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[TKR] Greatday6's recovery thread<

Discussion in 'Knee Replacement Recovery Area' started by Greatday6, May 26, 2019.

  1. Greatday6

    Greatday6 new member
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    Hi, I’m feeling a bit overwhelmed concerned about stiffness and swelling it is affecting my range of motion.

    It’s about 6½ weeks since I had surgery for right TKR. I’m able to straighten my leg without any difficulty, however when it comes down to flexion, bending that’s where I suffer. My flexion is 90. I go to physical therapy 3 times a week. But it seems that I am not making any progress.

    The physical therapist is able to manipulate my knee, however, it’s temporary basically for the moment. I’m consistent with doing exercises at home. I’m icing and elevating but, it seems like I’m stuck day after day at 90.
     
  2. kneeper

    kneeper FORUM ADVISOR Forum Advisor

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    90 at six weeks is not bad, particularly with a swollen knee. Focus on getting that swelling down with ice and elevation and very gentle movement and you should continue to see improvement. That's what worked for me.
     
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  3. Celle

    Celle FORUM ADVISOR Forum Advisor

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    Hello @Greatday6 - and :welome:

    Please will you tell us the full date of your knee replacement and which knee it is, so we can make a signature for you? Thank you.:flwrysmile:

    I think that going to PT 3 times a weeks is too much and letting your PT therapist push on your knee is not helpful either.
    It's not lots of exercises you need, but more rest, ice and elevation of your leg, to help decrease the swelling.

    Your knee won't bend much further until you get rid of the swelling.
    So cut back on the exercises and increase the amount of time you spend resting, icing and elevating.
    There are articles about the best way to ice and elevate in the post-op reading I'll give you.

    Complete recovery from a TKR is going to take a full year, so you have plenty of time.
    There's no need to rush to get ROM (Range of Motion) because it can continue to improve for a year, or even much longer, after a knee replacement. There isn't any deadline you have to meet:
    Myth busting: the "window of opportunity" in TKR

    It's not exercising that gets you your ROM - it's time. Time to recover, time for swelling and pain to settle, and time to heal. Your ROM is there right from the start, just waiting for all that to happen, so it can show itself.

    Now, here is your recovery reading:
    Knee Recovery: The Guidelines
    1. Don’t worry: Your body will heal all by itself. Relax, let it, don't try and hurry it, don’t worry about any symptoms now, they are almost certainly temporary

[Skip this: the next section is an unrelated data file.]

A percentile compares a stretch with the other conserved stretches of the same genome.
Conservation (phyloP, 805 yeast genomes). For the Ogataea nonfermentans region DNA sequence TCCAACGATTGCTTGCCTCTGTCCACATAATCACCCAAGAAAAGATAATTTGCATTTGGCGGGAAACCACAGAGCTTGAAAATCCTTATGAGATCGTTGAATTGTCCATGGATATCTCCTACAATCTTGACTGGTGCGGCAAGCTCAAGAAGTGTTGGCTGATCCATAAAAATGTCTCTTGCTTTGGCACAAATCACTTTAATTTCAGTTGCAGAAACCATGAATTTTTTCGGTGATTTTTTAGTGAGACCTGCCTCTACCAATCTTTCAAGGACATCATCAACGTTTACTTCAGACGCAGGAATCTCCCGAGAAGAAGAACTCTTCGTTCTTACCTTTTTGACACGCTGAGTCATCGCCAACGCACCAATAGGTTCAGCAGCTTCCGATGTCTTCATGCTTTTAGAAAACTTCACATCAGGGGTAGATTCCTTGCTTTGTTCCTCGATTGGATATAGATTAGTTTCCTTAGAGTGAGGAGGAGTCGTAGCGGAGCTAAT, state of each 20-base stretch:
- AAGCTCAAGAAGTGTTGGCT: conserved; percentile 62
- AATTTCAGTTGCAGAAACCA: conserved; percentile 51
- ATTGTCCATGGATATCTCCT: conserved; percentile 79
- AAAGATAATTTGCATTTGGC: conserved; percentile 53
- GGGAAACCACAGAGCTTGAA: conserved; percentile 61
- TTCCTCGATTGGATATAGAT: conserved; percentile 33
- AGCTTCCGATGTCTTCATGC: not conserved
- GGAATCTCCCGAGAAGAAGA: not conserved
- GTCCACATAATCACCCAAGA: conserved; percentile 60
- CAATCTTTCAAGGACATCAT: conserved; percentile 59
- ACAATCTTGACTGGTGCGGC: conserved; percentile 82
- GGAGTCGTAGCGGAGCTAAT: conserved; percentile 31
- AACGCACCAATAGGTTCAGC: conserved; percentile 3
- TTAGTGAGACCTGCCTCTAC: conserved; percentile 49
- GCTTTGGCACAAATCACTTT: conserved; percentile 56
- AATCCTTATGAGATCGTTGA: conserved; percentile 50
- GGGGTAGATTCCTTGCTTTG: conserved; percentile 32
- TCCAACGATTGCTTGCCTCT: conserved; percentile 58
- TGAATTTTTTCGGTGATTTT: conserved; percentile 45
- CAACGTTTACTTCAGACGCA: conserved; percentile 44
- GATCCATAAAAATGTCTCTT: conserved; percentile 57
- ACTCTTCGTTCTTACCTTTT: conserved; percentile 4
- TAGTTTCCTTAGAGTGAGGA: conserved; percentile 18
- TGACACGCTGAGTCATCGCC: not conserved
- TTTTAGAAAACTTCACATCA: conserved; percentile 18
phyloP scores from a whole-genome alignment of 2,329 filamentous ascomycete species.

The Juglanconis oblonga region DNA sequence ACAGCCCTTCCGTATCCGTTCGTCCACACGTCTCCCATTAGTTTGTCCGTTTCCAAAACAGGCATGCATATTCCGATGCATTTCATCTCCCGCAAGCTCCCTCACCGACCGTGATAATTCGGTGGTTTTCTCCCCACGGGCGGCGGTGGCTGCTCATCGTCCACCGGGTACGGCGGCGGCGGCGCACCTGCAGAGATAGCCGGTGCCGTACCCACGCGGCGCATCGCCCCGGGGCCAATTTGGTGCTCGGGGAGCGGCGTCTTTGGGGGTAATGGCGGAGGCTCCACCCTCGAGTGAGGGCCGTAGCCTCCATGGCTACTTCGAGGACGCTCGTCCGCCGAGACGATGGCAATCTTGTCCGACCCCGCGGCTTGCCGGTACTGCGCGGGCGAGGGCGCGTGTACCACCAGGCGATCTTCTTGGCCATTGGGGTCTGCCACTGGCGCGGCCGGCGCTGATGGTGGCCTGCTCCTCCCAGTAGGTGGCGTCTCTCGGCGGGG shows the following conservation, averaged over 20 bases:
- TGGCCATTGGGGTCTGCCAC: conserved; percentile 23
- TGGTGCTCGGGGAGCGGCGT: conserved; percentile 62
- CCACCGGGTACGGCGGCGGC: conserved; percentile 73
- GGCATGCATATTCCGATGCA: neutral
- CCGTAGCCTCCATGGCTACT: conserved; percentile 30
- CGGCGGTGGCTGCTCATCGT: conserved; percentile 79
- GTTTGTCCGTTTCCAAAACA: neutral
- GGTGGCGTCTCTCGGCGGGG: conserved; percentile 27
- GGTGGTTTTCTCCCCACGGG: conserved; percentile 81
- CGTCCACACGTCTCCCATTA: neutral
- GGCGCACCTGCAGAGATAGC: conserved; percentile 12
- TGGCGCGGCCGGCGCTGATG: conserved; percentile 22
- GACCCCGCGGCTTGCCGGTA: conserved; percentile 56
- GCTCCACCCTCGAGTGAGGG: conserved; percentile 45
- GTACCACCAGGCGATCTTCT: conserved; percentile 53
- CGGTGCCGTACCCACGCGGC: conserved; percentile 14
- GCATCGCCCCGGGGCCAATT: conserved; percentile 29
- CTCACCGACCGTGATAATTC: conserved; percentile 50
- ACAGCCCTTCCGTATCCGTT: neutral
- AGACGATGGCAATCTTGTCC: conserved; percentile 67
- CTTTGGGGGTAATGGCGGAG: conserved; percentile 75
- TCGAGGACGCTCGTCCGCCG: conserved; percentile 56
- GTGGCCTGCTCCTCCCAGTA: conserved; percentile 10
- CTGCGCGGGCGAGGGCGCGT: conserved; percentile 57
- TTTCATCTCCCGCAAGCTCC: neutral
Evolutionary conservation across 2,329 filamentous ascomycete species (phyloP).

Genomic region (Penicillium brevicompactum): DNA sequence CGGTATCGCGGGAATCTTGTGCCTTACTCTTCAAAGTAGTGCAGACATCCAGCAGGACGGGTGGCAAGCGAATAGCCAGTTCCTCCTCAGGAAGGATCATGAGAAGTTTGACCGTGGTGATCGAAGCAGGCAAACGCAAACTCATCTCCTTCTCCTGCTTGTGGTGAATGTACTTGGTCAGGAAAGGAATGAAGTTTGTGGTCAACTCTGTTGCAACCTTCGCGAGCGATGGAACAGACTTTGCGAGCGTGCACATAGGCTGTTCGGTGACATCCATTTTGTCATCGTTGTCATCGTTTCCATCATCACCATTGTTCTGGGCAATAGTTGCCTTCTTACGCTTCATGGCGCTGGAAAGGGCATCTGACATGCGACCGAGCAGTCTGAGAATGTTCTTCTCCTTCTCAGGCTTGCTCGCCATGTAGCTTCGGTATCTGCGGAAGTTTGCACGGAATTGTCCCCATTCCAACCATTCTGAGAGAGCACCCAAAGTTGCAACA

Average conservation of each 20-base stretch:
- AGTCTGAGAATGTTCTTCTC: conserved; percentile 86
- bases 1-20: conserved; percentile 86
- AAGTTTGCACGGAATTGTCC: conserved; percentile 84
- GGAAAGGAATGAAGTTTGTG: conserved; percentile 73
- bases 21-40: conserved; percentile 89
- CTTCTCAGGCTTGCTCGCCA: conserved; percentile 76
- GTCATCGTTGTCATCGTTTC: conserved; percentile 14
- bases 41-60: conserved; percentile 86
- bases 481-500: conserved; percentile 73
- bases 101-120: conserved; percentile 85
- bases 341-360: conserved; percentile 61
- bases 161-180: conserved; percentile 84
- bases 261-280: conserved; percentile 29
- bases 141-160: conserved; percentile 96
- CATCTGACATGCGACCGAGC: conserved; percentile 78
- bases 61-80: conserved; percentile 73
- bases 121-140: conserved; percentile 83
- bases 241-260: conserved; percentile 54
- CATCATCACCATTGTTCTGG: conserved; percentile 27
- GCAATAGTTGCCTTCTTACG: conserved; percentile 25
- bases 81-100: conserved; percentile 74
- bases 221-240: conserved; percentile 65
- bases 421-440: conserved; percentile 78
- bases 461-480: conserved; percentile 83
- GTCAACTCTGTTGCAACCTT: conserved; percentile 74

2. Control discomfort:
    rest
    elevate
    ice
    take your pain meds by prescription schedule (not when pain starts!)
    don't overwork.
    3. Do what you want to do BUT
    a. If it hurts, don't do it and don't allow anyone - especially a physical therapist - to do it to you
    b. If your leg swells more or gets stiffer in the 24 hours after doing it, don't do it again.​
    4. PT or exercise can be useful BUT take note of these
    5. At week 4 and after you should follow this
    6. Access to these pages on the website

    The Recovery articles:
    The importance of managing pain after a TKR and the pain chart
    Swollen and stiff knee: what causes it?

    Energy drain for TKRs

    Elevation is the key

    Ice to control pain and swelling

    Heel slides and how to do them properly

    Chart representation of TKR recovery

    Healing: how long does it take?

    Post op blues is a reality - be prepared for it
    Sleep deprivation is pretty much inevitable - but what causes it?

    There are also some cautionary articles here
    Myth busting: no pain, no gain
    Myth busting: the "window of opportunity" in TKR
    Myth busting: on getting addicted to pain meds

    We try to keep the forum a positive and safe place for our members to talk about their questions or concerns and to report successes with their joint replacement surgery.

    While members may create as many threads as they like in a majority of BoneSmart's forums, we ask that each member have only one recovery thread. This policy makes it easier to go back and review history before providing advice.
     
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  4. grandma chris

    grandma chris graduate

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    @Greatday6 you're actually doing quite well for six weeks. One of the Advisors will be along shortly to give you all kinds of reading - do read them, they are amazingly helpful. I had a right knee replacement six months ago and I followed the Bonesmart method of recovery. I had an excellent recovery.